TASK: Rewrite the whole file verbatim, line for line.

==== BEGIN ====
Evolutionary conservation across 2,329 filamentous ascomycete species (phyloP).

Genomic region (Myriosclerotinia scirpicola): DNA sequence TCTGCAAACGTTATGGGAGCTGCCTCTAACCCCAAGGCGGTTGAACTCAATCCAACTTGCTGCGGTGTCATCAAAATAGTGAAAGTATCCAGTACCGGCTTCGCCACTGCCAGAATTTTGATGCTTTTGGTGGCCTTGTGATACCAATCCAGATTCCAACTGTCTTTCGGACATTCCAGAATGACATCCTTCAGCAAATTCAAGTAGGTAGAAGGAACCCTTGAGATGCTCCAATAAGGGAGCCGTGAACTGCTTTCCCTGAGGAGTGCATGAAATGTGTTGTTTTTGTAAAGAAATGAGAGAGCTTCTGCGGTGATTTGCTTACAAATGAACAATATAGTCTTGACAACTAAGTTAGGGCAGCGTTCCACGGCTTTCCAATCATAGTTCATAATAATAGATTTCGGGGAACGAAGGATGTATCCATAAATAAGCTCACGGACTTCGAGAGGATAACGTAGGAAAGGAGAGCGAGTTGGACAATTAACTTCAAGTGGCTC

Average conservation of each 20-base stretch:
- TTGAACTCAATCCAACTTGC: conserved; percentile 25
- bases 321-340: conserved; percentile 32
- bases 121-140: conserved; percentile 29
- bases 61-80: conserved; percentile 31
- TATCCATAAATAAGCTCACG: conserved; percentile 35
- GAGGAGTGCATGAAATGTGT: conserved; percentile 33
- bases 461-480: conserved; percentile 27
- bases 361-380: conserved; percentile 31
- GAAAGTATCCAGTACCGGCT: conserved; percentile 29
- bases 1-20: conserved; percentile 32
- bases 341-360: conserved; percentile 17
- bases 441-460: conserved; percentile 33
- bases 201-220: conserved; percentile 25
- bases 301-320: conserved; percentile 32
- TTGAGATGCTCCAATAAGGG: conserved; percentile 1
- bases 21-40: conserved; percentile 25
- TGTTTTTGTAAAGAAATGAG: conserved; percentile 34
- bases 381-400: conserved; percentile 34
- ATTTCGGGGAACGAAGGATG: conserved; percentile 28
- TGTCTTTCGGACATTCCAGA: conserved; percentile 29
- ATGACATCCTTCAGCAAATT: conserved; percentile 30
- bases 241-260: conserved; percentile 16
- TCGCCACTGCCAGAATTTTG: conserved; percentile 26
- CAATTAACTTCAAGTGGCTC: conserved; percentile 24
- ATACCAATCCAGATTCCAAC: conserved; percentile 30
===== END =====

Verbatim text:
Evolutionary conservation across 2,329 filamentous ascomycete species (phyloP).

Genomic region (Myriosclerotinia scirpicola): DNA sequence TCTGCAAACGTTATGGGAGCTGCCTCTAACCCCAAGGCGGTTGAACTCAATCCAACTTGCTGCGGTGTCATCAAAATAGTGAAAGTATCCAGTACCGGCTTCGCCACTGCCAGAATTTTGATGCTTTTGGTGGCCTTGTGATACCAATCCAGATTCCAACTGTCTTTCGGACATTCCAGAATGACATCCTTCAGCAAATTCAAGTAGGTAGAAGGAACCCTTGAGATGCTCCAATAAGGGAGCCGTGAACTGCTTTCCCTGAGGAGTGCATGAAATGTGTTGTTTTTGTAAAGAAATGAGAGAGCTTCTGCGGTGATTTGCTTACAAATGAACAATATAGTCTTGACAACTAAGTTAGGGCAGCGTTCCACGGCTTTCCAATCATAGTTCATAATAATAGATTTCGGGGAACGAAGGATGTATCCATAAATAAGCTCACGGACTTCGAGAGGATAACGTAGGAAAGGAGAGCGAGTTGGACAATTAACTTCAAGTGGCTC

Average conservation of each 20-base stretch:
- TTGAACTCAATCCAACTTGC: conserved; percentile 25
- bases 321-340: conserved; percentile 32
- bases 121-140: conserved; percentile 29
- bases 61-80: conserved; percentile 31
- TATCCATAAATAAGCTCACG: conserved; percentile 35
- GAGGAGTGCATGAAATGTGT: conserved; percentile 33
- bases 461-480: conserved; percentile 27
- bases 361-380: conserved; percentile 31
- GAAAGTATCCAGTACCGGCT: conserved; percentile 29
- bases 1-20: conserved; percentile 32
- bases 341-360: conserved; percentile 17
- bases 441-460: conserved; percentile 33
- bases 201-220: conserved; percentile 25
- bases 301-320: conserved; percentile 32
- TTGAGATGCTCCAATAAGGG: conserved; percentile 1
- bases 21-40: conserved; percentile 25
- TGTTTTTGTAAAGAAATGAG: conserved; percentile 34
- bases 381-400: conserved; percentile 34
- ATTTCGGGGAACGAAGGATG: conserved; percentile 28
- TGTCTTTCGGACATTCCAGA: conserved; percentile 29
- ATGACATCCTTCAGCAAATT: conserved; percentile 30
- bases 241-260: conserved; percentile 16
- TCGCCACTGCCAGAATTTTG: conserved; percentile 26
- CAATTAACTTCAAGTGGCTC: conserved; percentile 24
- ATACCAATCCAGATTCCAAC: conserved; percentile 30